Kinngait artist Ningiukulu Teevee gets exhibit in United Kingdom

Artist has 26 pieces on display at Canada House in London until June 1

Ningiukulu Teevee, seen on the right, attends the opening of her exhibit, “Stories From Kinngait,” earlier this month at the Canada House in London, England. (Photo courtesy of High Commission of Canada in the United Kingdom)

By David Lochead

Kinngait artist Ningiukulu Teevee’s art has gone abroad.

The exhibit Stories from Kinngait is on display at Canada House in London, England, until June 1.

Teevee was there for the exhibit’s opening on Feb. 7.

“I’ve been to a few openings, and [this one] was really nice,” she told Nunatsiaq News.

The exhibit is the result of a collaboration between the High Commission of Canada in the United Kingdom and the Winnipeg Art Gallery-Qaumajuq.

Twenty-six of Teevee’s pieces are on display.

Her artwork includes drawings of Arctic animals as well as depictions of traditional Inuit stories.

One of Teevee’s favourite drawings represents a story of a girl who wished she could turn into a bird. The girl turned into a bird, but she tripped and her beak shortened.

“So she turned into an owl,” Teevee said.

Another memorable piece is of a red walrus, Teevee said, describing a creature her husband saw on top of an icepack that must have been sunburnt.

“That one I really like,” she said. “And I’m glad it was [at the exhibit].”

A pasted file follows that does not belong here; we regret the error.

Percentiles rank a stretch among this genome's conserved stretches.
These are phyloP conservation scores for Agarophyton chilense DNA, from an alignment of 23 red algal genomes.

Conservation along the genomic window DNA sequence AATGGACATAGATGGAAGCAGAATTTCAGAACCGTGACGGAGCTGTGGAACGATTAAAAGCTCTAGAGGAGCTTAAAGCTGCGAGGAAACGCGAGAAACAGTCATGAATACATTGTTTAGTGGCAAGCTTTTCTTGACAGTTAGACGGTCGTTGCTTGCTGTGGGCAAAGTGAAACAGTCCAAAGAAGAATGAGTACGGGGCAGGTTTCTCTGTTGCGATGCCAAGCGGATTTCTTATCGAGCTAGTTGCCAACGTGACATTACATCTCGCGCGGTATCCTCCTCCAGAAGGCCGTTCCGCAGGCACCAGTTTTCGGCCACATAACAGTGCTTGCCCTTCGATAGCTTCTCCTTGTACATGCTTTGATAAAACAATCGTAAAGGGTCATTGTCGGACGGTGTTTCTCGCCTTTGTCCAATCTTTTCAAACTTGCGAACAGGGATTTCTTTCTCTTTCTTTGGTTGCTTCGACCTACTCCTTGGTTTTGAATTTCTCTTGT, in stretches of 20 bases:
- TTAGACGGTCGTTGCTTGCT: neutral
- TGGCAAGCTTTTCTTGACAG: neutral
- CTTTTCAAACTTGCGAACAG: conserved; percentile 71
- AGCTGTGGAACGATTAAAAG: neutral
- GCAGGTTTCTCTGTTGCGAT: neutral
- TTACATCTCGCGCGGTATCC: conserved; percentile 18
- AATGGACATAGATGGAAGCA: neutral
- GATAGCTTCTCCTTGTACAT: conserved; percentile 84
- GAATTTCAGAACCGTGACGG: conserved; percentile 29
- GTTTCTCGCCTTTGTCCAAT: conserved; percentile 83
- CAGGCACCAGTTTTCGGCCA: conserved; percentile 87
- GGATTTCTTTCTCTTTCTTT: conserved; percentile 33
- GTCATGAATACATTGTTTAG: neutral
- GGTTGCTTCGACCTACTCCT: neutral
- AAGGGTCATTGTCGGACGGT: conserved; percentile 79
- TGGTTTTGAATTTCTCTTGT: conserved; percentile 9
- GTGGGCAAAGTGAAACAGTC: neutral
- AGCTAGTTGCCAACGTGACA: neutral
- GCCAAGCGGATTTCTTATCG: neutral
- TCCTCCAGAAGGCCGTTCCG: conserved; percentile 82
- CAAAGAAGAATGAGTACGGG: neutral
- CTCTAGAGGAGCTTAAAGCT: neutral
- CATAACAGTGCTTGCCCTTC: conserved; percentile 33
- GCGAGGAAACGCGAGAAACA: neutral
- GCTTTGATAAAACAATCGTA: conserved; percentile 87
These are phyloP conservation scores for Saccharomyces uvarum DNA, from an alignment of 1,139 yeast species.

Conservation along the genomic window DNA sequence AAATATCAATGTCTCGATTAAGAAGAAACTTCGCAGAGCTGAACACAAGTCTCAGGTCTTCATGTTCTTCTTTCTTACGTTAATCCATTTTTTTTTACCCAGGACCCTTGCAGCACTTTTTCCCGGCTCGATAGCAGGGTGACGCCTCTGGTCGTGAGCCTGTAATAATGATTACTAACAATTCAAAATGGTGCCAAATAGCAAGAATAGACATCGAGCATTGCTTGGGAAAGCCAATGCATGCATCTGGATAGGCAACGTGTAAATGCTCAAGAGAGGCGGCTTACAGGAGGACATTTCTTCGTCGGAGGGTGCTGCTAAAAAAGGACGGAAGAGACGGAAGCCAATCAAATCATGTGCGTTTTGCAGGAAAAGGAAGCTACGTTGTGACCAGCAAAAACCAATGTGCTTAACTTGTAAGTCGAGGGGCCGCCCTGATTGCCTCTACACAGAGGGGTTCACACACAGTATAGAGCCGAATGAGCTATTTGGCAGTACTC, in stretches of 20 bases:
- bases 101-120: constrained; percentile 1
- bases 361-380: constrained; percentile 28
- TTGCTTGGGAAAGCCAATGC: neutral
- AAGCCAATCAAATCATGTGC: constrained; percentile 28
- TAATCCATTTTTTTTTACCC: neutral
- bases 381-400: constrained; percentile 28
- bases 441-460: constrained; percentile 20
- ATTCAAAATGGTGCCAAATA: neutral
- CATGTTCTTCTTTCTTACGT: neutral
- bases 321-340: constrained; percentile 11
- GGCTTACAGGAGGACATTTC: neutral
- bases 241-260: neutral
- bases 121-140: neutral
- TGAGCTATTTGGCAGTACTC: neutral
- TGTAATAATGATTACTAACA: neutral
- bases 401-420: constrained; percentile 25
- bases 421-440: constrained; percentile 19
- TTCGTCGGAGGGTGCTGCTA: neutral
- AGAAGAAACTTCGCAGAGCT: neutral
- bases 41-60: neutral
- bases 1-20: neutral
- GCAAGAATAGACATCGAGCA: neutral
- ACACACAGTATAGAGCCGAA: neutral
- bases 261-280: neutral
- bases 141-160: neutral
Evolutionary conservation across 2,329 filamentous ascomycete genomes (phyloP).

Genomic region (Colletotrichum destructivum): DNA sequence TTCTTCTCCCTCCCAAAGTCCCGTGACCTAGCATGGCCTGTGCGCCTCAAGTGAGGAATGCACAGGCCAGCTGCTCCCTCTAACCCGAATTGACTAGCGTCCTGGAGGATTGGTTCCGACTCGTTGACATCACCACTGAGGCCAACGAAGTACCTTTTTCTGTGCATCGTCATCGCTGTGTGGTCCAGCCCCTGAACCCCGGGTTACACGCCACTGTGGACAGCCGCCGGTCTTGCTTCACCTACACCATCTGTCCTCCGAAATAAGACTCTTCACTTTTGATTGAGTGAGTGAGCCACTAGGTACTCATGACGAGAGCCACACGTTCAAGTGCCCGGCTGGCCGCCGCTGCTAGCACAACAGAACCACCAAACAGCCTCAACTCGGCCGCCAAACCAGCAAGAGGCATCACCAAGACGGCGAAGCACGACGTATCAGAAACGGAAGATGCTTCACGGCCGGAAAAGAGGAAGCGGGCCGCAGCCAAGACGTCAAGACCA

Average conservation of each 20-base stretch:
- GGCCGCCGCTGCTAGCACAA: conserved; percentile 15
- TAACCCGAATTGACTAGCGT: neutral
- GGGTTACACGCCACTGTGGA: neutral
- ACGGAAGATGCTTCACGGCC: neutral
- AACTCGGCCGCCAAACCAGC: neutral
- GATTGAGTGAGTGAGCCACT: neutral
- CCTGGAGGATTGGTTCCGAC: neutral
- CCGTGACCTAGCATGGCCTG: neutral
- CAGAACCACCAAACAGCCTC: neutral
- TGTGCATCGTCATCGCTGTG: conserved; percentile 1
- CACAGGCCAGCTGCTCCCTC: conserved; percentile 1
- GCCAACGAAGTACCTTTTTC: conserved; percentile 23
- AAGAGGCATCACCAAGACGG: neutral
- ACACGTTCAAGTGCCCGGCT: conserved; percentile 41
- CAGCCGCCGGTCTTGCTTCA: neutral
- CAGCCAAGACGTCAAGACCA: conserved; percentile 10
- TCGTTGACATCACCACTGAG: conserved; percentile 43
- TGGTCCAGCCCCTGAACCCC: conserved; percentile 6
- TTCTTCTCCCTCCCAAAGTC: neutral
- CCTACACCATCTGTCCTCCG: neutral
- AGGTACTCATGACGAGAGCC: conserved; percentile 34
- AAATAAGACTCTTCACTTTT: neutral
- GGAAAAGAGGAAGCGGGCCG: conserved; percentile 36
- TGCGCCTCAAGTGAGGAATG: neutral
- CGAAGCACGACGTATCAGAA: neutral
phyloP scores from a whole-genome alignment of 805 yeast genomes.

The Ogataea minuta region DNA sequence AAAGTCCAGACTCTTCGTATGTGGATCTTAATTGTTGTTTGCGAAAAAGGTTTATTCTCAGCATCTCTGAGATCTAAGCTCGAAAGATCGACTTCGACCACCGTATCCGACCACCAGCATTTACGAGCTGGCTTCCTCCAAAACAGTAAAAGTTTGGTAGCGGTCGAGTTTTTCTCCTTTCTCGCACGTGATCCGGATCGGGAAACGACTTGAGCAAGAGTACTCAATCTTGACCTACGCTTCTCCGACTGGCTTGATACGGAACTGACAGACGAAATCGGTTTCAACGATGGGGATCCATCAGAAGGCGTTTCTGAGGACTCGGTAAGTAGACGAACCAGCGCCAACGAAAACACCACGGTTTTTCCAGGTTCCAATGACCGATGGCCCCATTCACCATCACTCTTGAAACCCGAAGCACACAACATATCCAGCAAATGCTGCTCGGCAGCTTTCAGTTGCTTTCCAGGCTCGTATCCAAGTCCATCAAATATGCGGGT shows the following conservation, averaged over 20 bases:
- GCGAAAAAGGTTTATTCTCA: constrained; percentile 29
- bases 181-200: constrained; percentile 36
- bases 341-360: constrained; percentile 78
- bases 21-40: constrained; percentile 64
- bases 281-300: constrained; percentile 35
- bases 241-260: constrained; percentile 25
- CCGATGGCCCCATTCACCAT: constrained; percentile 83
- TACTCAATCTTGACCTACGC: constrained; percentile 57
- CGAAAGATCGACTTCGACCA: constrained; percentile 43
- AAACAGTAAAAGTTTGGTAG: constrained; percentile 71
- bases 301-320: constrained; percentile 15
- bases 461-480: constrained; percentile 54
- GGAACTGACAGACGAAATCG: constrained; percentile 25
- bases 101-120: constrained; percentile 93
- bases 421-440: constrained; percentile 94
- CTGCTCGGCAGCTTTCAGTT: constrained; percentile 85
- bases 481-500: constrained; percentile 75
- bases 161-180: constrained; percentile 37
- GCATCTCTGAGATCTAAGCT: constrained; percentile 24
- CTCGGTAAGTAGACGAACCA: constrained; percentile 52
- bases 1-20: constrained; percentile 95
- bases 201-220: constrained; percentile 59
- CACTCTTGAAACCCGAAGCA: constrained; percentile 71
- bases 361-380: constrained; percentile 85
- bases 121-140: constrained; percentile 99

Teevee’s work is well-known. She has 47 artworks in the collection of the Winnipeg Art Gallery-Qaumajuq.

In 2023, she won the Inuit Art Foundation’s biennial Kenojuak Ashevak Memorial Award. As a result, she will receive a solo exhibition at the Winnipeg Art Gallery-Qaumajuq in the fall of 2025.

Teevee named family as her motivation for becoming an artist. Her grandfather was a carver and her father was both a carver and watercolour painter.

“I guess I picked it up from him,” she said of her father.

Art is also a good way to tell Inuit stories, Teevee said.

Asked what it means to have her work displayed abroad, Teevee said she is glad Inuit are getting noticed.

“There’s lots of [artworks] of Inuit to see,” she said.

Ralph Goodale, Canada’s high commissioner, said in a news release about the exhibit that Teevee’s art is a “profound” way to learn about Inuit culture and way of life.

“I hope many will come to experience this collection of vivacious imagery depicting Arctic animals, abstract natural forms, and stories passed down through generations,” he said.

 

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(2) Comments:

  1. Posted by Hunter on

    Amazing ambassador for Kinngait and the entire art community.

    Keep up the great work Mrs. Teevee

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  2. Posted by Anomak Niptanatiak on

    Wow way to go Ningiukulu Teevee!!! Your art is beautiful, reminds me of how the Elders use to make these pics for us when they taught us. Koana

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